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TO THE GOD OF THE GOTHS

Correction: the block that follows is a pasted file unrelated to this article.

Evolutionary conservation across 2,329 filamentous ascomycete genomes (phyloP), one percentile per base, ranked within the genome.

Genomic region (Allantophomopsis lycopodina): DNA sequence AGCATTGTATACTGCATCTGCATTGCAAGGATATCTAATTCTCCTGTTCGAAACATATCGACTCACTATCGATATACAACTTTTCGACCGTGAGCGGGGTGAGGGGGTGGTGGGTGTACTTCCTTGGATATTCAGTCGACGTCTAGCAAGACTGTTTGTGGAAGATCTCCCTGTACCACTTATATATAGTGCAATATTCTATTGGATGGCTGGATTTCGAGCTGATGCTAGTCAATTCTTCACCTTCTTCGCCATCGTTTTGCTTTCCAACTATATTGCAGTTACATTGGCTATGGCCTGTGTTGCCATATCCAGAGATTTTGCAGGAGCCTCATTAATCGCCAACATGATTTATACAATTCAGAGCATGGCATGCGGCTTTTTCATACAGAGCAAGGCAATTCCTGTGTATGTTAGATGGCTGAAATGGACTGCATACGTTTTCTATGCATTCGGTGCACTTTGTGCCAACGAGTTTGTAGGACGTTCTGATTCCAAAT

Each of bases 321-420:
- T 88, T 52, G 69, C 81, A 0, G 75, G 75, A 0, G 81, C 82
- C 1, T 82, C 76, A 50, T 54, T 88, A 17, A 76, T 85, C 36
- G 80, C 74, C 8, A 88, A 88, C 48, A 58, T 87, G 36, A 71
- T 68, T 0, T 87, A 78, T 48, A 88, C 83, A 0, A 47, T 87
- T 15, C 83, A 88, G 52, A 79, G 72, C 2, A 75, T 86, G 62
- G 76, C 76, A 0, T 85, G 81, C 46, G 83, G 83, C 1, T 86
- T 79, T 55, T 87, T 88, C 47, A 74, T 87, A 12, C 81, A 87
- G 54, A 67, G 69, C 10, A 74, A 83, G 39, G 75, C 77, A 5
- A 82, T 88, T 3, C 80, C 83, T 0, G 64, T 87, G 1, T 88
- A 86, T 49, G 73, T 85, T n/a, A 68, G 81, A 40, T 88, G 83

— There have been a lot of photos of burning and bombed churches, from Notre Dame to Sri Lanka, filling the pages of our newspapers and social media; so today, I thought I’d post something different; for the first time since I started this photo-blog, something that isn’t a photograph. It’s a drawing I did back in 2003 (pencil and Rotring Isograph on tracing paper), of the interior of one of my favourite churches, the magnificent Kölner Dom, in Germany. Officially the Hohe Domkirche Sankt Petrus, or the Cathedral of St Peter, it is the largest Gothic church in northern Europe. Construction began in 1248, on the site of what is thought to have been a Roman temple built by Mercurius Augustus. The cathedral would house the bones of what was believed to be the Three Kings of the Biblical Nativity which had been looted from the Basilica of Sant’Eustorgio, in Milan, by the Holy Roman Emperor, Frederick Barbarossa, and handed over to the Archbishop of Cologne, Rainald of Dassel, in 1164. The completed eastern arm of the cathedral was consecrated in 1322, and while work continued on the rest of the structure, it ceased in 1473. The incomplete cathedral dominated the skyline of Cologne for four-hundred years until, in 1842, construction resumed on the orders of the Protestant Prussian court. The Dom was completed in 1880. It was badly damaged in World War II, hit fourteen times in Allied air raids, but stubbornly remaining standing while the city around it was flattened. Repairs were completed in 1956. Today, the Dom continues to house the relics of the Three Kings, enshrined in the Dreikönigsschrein behind the High Altar. The drawing shows the nave, facing the medieval east end, the oldest portion of the cathedral. .